IDC says a battle is starting to brew in the tablet market. While smartphone makers have traditionally built tablets, with the influx of hybrids, PC makers are now seeing an opportunity. IDC believes that smartphone makers and PC makers will collide in the tablet market. Which group will win?
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    The Market Is Simply Weak
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    The Market Is Simply Weak

    All of this data comes down to one final point: The tablet market is extremely weak. During the third quarter, tablet makers shipped 48.7 million devices worldwide, a 12.6 percent decline compared with the same period in 2014. Furthermore, all other tablet makers after the top five saw shipments fall 9.6 percent. In IDC's estimation, the tablet market does not look like it's primed for a comeback in 2016. Those hybrids, however, could help boost an otherwise troubled marketplace.
 

Research firm IDC has confirmed what analysts and market researchers have been saying for months: Tablet shipments remain in the doldrums. IDC, which monitors the tablet market on a quarterly basis, revealed in a recent Worldwide Tracker report that not only were tablet shipments down for nearly all mobile device makers in the third quarter, but looking ahead, no turnaround is expected. Not even the mighty Apple, which has been the leading tablet maker for the last several years since the introduction of its iPad in 2010, has performed any better than most of its competitors in the tablet market. Despite those troubles, there are a few positive developments, including one company that has actually seen its tablet shipments soar during the past quarter. Hybrid tablets with detachable keyboards are another modest bright point. In this slide show, eWEEK takes a closer look at IDC's recent findings on tablet shipments to reveal the bad, the ugly and, yes, maybe even some of the good. Read on to learn more about the current state of the worldwide tablet market.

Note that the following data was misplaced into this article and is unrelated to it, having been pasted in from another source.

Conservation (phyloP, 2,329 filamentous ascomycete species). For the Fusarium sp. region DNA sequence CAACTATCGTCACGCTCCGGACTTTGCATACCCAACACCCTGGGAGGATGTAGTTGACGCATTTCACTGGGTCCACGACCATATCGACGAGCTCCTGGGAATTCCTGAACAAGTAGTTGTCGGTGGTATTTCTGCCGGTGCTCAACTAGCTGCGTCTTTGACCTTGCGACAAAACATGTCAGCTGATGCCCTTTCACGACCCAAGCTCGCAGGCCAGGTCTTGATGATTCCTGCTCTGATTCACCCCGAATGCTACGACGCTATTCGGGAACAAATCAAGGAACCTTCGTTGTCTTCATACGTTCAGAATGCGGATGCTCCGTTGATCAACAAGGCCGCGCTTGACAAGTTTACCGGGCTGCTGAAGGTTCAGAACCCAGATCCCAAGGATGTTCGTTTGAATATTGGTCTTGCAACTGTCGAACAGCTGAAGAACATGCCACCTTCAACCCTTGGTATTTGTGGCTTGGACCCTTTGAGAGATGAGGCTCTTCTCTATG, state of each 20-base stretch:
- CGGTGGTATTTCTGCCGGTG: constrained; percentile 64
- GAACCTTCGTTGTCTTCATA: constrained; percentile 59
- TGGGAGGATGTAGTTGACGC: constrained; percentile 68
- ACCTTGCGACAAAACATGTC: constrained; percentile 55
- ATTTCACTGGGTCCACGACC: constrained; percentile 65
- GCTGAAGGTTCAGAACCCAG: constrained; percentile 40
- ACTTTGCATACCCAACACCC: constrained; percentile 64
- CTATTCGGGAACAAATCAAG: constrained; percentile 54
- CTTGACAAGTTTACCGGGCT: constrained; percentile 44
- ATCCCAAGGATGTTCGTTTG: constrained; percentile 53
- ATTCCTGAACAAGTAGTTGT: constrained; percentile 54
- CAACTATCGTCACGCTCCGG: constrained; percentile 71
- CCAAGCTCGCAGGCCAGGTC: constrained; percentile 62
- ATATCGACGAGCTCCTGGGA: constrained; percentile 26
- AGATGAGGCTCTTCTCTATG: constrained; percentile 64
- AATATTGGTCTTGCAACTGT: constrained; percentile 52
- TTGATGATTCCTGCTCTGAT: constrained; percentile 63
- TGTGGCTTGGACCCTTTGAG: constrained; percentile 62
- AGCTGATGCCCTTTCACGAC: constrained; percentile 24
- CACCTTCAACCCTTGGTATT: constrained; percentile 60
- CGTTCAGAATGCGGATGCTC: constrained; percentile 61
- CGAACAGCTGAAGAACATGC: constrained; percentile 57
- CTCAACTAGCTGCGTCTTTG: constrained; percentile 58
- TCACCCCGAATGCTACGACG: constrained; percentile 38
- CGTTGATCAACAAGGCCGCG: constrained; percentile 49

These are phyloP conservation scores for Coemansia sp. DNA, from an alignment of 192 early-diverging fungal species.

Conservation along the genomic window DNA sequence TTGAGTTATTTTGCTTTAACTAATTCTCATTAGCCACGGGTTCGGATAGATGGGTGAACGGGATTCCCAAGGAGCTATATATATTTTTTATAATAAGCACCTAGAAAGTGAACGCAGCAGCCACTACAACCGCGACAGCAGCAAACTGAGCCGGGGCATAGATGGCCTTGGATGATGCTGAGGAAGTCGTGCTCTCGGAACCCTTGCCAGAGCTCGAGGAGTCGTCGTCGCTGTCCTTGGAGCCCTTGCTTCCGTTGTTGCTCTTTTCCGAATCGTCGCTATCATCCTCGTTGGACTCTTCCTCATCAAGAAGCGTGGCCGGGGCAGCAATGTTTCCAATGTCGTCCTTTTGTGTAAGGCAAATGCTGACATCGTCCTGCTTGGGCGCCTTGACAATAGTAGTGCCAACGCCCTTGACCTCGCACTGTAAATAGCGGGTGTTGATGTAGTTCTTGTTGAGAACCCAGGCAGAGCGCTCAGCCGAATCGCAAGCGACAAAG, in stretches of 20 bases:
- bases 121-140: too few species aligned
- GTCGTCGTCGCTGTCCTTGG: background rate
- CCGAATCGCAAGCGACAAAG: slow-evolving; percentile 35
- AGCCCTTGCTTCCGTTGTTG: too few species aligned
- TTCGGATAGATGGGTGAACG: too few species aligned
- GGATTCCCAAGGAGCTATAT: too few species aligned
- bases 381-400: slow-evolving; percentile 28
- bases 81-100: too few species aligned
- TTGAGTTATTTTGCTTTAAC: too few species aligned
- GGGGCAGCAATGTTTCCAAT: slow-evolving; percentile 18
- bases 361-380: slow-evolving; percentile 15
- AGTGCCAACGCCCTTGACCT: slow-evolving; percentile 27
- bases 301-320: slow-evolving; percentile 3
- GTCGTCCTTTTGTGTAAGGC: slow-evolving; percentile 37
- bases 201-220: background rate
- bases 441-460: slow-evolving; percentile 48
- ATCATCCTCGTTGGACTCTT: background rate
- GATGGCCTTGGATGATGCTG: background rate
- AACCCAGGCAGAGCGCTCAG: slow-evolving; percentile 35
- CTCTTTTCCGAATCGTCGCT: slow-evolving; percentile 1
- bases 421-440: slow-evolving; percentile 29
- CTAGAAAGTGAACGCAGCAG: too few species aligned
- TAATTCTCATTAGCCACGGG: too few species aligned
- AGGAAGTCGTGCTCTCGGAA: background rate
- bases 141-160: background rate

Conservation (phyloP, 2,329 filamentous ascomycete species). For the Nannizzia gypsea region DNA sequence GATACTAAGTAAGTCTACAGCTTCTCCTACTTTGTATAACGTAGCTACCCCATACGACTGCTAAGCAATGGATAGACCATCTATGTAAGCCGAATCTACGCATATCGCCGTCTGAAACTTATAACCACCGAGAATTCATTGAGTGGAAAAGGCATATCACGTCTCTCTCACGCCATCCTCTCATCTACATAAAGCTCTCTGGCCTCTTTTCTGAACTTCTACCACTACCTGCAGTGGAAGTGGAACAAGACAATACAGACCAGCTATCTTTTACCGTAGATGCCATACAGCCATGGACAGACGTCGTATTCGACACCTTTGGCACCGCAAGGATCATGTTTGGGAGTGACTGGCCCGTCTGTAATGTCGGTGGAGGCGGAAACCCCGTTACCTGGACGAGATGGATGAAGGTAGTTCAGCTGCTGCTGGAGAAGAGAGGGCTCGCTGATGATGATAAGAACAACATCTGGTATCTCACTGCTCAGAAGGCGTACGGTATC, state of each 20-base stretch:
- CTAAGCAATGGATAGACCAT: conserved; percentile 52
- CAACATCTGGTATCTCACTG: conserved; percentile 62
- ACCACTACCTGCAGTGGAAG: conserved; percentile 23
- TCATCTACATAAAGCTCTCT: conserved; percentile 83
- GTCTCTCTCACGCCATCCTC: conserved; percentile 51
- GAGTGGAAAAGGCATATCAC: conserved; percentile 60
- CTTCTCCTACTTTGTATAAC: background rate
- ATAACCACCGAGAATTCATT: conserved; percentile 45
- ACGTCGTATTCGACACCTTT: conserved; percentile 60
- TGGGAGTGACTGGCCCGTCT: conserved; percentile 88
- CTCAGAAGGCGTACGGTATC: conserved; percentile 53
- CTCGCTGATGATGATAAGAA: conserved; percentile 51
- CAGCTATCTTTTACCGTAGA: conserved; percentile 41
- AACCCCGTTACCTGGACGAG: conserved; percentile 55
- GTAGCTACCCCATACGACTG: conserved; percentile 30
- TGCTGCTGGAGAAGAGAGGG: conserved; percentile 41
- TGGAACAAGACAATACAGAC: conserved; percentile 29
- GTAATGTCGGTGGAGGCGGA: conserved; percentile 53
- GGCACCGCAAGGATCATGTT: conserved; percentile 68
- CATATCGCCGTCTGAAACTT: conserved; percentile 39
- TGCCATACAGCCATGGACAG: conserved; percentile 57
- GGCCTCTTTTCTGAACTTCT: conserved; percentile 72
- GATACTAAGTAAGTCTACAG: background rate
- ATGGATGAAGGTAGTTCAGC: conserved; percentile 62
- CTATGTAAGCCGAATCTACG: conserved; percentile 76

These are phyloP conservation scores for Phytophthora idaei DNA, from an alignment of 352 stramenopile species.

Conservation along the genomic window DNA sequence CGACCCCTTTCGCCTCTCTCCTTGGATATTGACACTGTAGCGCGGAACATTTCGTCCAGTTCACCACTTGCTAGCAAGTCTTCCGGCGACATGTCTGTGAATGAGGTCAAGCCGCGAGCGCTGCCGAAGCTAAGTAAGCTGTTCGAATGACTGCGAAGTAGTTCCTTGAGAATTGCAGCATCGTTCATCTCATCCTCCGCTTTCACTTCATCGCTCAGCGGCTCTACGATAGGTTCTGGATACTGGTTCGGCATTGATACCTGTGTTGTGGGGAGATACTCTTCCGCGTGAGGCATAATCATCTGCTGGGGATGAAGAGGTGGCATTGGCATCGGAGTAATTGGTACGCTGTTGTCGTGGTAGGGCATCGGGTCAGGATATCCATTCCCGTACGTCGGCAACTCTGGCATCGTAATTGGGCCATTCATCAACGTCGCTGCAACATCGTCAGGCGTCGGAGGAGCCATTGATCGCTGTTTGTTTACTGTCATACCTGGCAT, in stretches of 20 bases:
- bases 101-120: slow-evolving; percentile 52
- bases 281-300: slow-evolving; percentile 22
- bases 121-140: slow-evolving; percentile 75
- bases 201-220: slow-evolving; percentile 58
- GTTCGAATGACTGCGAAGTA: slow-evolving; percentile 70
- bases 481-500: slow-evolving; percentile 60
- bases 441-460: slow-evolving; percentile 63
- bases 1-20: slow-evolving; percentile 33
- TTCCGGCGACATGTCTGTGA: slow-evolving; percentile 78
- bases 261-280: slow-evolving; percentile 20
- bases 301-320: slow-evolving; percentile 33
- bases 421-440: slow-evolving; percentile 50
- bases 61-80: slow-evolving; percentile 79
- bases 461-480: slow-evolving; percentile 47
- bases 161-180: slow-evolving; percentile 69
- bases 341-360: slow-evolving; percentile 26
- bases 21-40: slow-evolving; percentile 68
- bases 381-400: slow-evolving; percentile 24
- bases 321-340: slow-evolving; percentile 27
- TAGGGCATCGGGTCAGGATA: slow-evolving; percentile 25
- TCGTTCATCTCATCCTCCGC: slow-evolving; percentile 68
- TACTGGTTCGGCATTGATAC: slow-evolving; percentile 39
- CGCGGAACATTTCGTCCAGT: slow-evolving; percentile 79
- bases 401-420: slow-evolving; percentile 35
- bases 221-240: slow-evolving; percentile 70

Don Reisinger is a freelance technology columnist. He started writing about technology for Ziff-Davis' Gearlog.com. Since then, he has written extremely popular columns for CNET.com, Computerworld, InformationWeek, and others. He has appeared numerous times on national television to share his expertise with viewers. You can follow his every move at http://twitter.com/donreisinger.